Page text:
From his mystical experiences, Ignatius of Loyola discovered that God can be found in all things, in all events, in every moment. Learning to listen to the movements of his heart, he was led to a profound faith in Jesus, and he invited others to journey along the path he trod. Generations later we call this path ‘Ignatian Spirituality’. It is a pilgrim’s path, a way that respects each person’s life journey, but profoundly challenges the pilgrim to hear, to decide and to journey onwards.
Following the example of St Ignatius, Ignatian spirituality centres on the imitation of Jesus, focusing on those priorities which constitute Christ's mind, heart, values, priorities and loves. To learn what those values, priorities and loves are, Ignatius would encourage us to consider what Jesus said and did. At the foundation of Jesus' life was prayer, a continuous search for how best to live as an authentic human being before a loving God.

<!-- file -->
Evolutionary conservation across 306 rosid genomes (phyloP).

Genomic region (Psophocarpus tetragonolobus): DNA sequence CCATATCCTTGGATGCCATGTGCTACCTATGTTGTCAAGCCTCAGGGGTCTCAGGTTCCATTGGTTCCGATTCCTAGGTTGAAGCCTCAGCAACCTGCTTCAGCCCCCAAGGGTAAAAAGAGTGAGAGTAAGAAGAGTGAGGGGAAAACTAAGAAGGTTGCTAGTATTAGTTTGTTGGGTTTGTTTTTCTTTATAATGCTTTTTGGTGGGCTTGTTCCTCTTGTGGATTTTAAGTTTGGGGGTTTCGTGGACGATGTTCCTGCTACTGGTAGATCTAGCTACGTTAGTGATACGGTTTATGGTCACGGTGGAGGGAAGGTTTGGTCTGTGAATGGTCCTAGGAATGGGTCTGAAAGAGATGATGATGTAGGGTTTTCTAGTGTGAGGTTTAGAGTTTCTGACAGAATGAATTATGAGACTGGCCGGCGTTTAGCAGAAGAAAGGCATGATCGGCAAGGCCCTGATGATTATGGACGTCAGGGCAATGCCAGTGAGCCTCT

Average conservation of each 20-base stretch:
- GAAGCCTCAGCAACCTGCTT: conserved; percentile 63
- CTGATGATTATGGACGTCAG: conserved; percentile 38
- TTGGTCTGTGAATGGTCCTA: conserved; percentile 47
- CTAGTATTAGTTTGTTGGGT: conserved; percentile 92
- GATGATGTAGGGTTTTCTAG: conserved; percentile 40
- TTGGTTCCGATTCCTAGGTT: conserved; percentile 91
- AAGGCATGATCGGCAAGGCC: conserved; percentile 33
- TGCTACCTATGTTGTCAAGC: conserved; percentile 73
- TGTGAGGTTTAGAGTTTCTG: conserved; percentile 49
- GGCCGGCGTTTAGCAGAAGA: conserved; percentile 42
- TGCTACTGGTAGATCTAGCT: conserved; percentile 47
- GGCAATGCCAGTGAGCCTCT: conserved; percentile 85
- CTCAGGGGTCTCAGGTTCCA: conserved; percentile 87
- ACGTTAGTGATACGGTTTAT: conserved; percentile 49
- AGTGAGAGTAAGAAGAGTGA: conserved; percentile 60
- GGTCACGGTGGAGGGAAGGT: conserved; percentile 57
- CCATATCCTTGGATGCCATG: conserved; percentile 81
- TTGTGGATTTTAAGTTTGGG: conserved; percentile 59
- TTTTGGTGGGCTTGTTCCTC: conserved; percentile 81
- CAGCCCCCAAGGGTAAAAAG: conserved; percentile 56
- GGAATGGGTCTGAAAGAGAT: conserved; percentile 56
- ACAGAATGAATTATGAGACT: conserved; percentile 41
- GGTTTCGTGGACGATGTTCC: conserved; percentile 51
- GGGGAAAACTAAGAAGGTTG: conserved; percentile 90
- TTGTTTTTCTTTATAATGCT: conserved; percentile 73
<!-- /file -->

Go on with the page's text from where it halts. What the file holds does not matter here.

Ignatian spirituality stresses the need to take time to reflect and to pray in order to find out how God wants us to serve him. This active commitment to seeking God's will is called discernment.
Apart from the principles in the Jesuit Constitutions, the primary expression of Ignatian spirituality is St Ignatius’ book of The Spiritual Exercises. The Exercises are the basis of a variety of retreats and courses offered for clergy, religious and lay people.